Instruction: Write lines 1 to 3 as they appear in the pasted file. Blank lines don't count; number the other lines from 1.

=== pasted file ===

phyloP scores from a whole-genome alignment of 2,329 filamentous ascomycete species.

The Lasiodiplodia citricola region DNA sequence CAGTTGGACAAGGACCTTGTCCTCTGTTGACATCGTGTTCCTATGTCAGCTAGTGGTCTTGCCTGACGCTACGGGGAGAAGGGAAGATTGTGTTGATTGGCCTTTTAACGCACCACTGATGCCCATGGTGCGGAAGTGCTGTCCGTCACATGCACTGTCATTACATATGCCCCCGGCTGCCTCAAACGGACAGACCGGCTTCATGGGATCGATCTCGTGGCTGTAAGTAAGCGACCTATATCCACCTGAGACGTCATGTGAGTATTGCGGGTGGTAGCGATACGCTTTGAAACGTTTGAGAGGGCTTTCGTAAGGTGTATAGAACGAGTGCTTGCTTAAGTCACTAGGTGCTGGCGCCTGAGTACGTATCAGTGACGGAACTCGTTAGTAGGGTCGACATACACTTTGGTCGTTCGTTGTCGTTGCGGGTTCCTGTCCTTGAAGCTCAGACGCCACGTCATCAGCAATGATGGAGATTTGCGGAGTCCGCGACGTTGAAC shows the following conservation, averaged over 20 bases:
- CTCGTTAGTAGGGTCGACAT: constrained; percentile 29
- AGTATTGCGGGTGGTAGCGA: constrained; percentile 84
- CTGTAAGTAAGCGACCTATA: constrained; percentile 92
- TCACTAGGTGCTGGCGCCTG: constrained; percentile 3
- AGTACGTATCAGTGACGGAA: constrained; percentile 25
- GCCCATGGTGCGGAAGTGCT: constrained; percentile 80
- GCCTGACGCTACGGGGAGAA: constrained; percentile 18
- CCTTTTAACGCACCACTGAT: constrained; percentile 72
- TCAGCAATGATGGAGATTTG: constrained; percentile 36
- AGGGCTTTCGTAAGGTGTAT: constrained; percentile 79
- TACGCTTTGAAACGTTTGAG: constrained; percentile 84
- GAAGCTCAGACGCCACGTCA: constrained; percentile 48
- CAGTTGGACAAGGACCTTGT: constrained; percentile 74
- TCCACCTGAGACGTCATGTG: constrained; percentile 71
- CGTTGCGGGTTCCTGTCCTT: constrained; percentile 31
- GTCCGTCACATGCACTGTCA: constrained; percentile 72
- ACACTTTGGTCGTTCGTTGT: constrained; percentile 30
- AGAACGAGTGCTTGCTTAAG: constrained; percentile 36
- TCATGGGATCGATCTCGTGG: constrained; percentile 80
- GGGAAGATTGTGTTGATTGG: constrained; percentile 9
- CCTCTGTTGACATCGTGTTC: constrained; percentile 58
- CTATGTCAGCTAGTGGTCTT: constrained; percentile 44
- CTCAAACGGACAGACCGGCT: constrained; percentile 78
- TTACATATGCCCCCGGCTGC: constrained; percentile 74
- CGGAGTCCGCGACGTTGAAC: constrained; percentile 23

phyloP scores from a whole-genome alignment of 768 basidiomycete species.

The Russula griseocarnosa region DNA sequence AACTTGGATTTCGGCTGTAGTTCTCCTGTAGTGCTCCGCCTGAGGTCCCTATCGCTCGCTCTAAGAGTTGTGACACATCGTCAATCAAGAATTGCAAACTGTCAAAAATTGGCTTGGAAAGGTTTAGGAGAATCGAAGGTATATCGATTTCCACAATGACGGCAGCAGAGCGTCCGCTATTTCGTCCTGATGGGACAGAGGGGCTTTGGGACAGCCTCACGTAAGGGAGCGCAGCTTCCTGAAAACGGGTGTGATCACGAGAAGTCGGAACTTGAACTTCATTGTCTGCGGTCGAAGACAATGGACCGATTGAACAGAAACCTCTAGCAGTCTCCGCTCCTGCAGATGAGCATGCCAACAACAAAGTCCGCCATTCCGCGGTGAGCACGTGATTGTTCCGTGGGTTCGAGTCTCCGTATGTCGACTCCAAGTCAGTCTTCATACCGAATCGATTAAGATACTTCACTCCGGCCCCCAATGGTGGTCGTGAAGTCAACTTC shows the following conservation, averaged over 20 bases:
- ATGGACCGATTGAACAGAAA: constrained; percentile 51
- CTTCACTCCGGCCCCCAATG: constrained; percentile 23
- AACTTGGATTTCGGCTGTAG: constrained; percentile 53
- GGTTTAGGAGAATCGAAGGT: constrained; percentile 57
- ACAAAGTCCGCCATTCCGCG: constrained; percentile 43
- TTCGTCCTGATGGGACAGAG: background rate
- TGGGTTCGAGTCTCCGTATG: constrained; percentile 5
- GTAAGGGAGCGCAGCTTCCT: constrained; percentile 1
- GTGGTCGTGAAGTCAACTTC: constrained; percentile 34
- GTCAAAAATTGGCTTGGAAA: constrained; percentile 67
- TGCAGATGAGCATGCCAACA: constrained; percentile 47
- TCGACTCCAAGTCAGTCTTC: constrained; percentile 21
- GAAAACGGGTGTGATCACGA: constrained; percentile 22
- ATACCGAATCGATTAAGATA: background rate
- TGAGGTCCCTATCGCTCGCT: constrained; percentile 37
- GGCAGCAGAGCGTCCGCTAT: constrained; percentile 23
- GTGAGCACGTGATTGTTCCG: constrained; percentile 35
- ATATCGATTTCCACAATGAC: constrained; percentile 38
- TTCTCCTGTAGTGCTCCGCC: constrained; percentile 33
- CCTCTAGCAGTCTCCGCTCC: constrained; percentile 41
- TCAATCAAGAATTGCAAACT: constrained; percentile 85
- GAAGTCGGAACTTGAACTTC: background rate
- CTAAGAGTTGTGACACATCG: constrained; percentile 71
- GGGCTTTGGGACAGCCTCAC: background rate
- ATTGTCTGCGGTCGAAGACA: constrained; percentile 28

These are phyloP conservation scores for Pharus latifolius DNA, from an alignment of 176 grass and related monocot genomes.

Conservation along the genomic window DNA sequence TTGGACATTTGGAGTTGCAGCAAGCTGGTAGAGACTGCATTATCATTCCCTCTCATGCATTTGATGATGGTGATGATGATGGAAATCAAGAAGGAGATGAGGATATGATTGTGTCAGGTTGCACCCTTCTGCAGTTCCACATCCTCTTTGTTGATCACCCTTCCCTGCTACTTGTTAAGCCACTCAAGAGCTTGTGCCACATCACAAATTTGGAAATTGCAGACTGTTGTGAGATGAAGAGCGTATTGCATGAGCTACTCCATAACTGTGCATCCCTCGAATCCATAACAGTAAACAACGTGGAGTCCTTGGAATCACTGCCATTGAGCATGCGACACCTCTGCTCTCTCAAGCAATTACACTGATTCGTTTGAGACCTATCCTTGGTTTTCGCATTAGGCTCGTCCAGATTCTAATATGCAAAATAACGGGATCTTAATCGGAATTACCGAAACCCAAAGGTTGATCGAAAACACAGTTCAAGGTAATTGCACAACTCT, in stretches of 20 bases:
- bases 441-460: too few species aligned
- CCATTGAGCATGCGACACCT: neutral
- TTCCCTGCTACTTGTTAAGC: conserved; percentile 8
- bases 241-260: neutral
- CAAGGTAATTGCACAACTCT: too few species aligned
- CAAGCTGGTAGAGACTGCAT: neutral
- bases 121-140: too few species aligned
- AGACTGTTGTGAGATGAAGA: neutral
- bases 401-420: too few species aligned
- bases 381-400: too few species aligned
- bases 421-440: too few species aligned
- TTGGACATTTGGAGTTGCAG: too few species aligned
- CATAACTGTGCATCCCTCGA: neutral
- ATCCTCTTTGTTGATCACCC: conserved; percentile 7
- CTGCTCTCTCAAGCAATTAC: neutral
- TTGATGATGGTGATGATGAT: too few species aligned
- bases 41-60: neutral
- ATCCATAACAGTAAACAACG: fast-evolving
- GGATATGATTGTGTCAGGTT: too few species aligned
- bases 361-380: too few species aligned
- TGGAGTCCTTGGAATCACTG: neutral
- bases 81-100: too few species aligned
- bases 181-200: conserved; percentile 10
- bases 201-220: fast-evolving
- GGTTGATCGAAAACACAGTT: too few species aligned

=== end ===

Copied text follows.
phyloP scores from a whole-genome alignment of 2,329 filamentous ascomycete species.

The Lasiodiplodia citricola region DNA sequence CAGTTGGACAAGGACCTTGTCCTCTGTTGACATCGTGTTCCTATGTCAGCTAGTGGTCTTGCCTGACGCTACGGGGAGAAGGGAAGATTGTGTTGATTGGCCTTTTAACGCACCACTGATGCCCATGGTGCGGAAGTGCTGTCCGTCACATGCACTGTCATTACATATGCCCCCGGCTGCCTCAAACGGACAGACCGGCTTCATGGGATCGATCTCGTGGCTGTAAGTAAGCGACCTATATCCACCTGAGACGTCATGTGAGTATTGCGGGTGGTAGCGATACGCTTTGAAACGTTTGAGAGGGCTTTCGTAAGGTGTATAGAACGAGTGCTTGCTTAAGTCACTAGGTGCTGGCGCCTGAGTACGTATCAGTGACGGAACTCGTTAGTAGGGTCGACATACACTTTGGTCGTTCGTTGTCGTTGCGGGTTCCTGTCCTTGAAGCTCAGACGCCACGTCATCAGCAATGATGGAGATTTGCGGAGTCCGCGACGTTGAAC shows the following conservation, averaged over 20 bases:
- CTCGTTAGTAGGGTCGACAT: constrained; percentile 29